In 2017, Maki Ohkojima, a Japanese artist, embarked on the Tara Pacific expedition from Guam, Micronesia to Japan. Her sailing experience aboard Tara gave birth to a fascination for whales that resulted in splendid murals. Last winter, Maki’s whales swam all the way to Paris and settled in the Aquarium of Paris for a 2-month long exhibition.
How did your experience on Tara influence your work?
My trip on Tara was punctuated with so many encounters! I discovered unknow perspectives and acquired new knowledge by talking to people from different backgrounds. Tara’s scientists and sailors have very deep and rich experiences, and to live at sea enabled me to realise how I am part of this small creature that is the Tara Expeditions Foundation. Watching the Taranauts work with plankton and coral was a valuable experience now engraved in my memory.
When we came across a dead white whale, that is when it all started. Its body was floating on the surface, the skin was melted, birds and fishes were enjoying the feast… Eat or be eaten? I was very moved and started to wonder: how much ‘life’ is melting inside this whale? From now on, I perceived the Ocean like a ‘soup of life’, the cornerstone of living. Whales had now become messengers, a way for us to reflect on the big creature that Earth is. This was the beginning of the whale series.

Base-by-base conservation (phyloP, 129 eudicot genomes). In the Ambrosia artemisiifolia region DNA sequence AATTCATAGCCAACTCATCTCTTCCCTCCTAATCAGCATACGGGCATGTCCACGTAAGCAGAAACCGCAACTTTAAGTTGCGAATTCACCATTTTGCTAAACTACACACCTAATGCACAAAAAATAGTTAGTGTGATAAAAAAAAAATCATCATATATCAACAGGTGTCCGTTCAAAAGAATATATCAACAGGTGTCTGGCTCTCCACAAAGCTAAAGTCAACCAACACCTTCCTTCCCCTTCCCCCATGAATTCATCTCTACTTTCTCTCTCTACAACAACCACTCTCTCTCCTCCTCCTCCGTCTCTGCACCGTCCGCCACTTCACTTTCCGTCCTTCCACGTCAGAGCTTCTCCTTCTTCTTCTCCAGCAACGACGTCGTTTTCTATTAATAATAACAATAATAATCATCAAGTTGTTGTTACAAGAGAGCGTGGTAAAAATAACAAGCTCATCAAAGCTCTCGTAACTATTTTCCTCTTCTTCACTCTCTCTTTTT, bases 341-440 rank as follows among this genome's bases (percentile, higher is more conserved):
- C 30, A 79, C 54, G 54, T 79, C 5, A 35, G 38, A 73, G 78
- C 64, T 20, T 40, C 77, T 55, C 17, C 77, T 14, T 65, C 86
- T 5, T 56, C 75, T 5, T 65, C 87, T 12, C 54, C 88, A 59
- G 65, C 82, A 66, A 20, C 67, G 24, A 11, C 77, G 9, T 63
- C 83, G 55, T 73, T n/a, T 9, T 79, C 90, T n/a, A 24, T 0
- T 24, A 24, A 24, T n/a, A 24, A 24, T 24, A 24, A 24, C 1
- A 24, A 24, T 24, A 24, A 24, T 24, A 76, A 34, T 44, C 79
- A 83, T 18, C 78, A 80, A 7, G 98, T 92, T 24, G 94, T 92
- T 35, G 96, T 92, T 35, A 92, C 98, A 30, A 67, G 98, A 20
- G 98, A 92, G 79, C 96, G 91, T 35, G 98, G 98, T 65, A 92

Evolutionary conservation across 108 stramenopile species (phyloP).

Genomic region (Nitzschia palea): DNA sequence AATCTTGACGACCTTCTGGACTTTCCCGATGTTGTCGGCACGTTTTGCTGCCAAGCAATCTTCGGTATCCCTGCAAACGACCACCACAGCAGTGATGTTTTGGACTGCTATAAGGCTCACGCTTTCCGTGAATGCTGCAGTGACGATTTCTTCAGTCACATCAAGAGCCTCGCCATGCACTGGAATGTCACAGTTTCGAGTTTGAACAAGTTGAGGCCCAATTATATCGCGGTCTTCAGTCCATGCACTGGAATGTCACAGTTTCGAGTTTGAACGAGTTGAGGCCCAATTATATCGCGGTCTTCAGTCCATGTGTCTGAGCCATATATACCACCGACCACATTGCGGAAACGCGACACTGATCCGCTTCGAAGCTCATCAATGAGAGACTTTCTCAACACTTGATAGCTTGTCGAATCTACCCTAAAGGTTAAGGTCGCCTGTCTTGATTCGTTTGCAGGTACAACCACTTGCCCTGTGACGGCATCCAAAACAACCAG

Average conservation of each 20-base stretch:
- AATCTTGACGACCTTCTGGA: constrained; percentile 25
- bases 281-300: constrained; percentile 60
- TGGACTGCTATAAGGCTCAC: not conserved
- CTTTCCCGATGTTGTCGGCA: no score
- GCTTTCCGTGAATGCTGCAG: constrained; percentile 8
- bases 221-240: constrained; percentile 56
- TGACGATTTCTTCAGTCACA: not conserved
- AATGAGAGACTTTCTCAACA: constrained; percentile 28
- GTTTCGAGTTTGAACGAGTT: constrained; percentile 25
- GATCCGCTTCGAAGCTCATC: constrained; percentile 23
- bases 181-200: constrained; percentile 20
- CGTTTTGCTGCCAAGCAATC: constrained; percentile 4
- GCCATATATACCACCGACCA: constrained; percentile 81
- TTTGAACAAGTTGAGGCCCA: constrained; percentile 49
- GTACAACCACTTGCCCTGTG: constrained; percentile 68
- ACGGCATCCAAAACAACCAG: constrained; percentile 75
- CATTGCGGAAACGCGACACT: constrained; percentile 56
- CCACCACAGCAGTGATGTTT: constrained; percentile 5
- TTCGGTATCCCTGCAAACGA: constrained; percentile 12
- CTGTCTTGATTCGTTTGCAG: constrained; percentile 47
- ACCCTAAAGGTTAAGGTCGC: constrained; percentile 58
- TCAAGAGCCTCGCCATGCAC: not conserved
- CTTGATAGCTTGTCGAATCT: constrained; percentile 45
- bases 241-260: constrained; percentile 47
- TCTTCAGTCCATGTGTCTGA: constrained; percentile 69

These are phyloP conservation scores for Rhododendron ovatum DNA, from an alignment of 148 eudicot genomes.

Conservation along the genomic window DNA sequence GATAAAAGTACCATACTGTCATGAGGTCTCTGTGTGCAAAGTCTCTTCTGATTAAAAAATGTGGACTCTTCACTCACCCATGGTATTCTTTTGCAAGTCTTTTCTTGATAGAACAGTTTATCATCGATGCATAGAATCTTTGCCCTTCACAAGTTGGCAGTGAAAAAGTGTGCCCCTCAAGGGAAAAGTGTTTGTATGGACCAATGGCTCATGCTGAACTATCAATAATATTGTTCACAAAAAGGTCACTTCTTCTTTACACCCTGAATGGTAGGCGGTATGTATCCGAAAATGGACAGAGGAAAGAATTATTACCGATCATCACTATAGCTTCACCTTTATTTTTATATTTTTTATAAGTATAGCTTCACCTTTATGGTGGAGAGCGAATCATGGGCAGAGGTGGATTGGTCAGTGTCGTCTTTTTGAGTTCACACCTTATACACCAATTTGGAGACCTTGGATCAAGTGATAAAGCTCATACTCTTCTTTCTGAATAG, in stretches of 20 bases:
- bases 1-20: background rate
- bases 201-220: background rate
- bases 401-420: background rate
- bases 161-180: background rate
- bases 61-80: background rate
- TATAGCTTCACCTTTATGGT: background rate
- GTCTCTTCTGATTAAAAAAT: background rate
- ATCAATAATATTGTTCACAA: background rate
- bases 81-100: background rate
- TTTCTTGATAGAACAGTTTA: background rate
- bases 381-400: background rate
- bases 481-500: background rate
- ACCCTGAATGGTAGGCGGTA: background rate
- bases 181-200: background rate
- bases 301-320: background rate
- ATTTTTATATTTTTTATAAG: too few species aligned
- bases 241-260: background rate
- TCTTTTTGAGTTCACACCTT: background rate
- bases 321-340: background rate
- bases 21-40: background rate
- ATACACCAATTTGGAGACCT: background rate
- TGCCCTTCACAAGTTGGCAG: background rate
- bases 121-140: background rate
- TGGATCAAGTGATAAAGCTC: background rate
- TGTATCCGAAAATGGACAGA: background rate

“The Eye of the Whale” at the Aquarium of Paris © Serge Koutchinsky
Can you tell us more about the exhibition that happened last month at the Aquarium of Paris?
The exhibition “The Eye of the Whale” consisted of six whale murals covering 300m2 of the Aquarium’s walls. I originally created four of them in the summer of 2018 in Japan, on Awashima －a small island close to Kagawa Prefecture in Japan. I made them again once I got to Paris at the end of November 2018, specially for this exhibition. This work is a way for me to share the new perspectives I had aboard Tara: the whale is a messenger from the sea and speak out to us the wonderfulness of Ocean, its creatures but also the crisis on Earth that is not irrelevant to humans ourselves.
Back in Japan, what are your next projects?
Starting in January to March, I’m showing my work in the Aomori museum Art of Japan, in Japan. Last fall, I composed a 10-meter long painting for the “Agros Art Project – Tomorrow’s Harvest”! Agros, in ancient Greek, means “cultivated land” or “field”. Thus, for this project, I’ve researched eating habits and agricultural practices of rice: hunger, prayer for harvest, rituals and dances… By this work, I express the joy, the sorrow and also the struggle born concerning the soil.
Maki Ohkojima Residence in Aomori museum of Art : Hand Wisdom © Aomori museum Art of Japan
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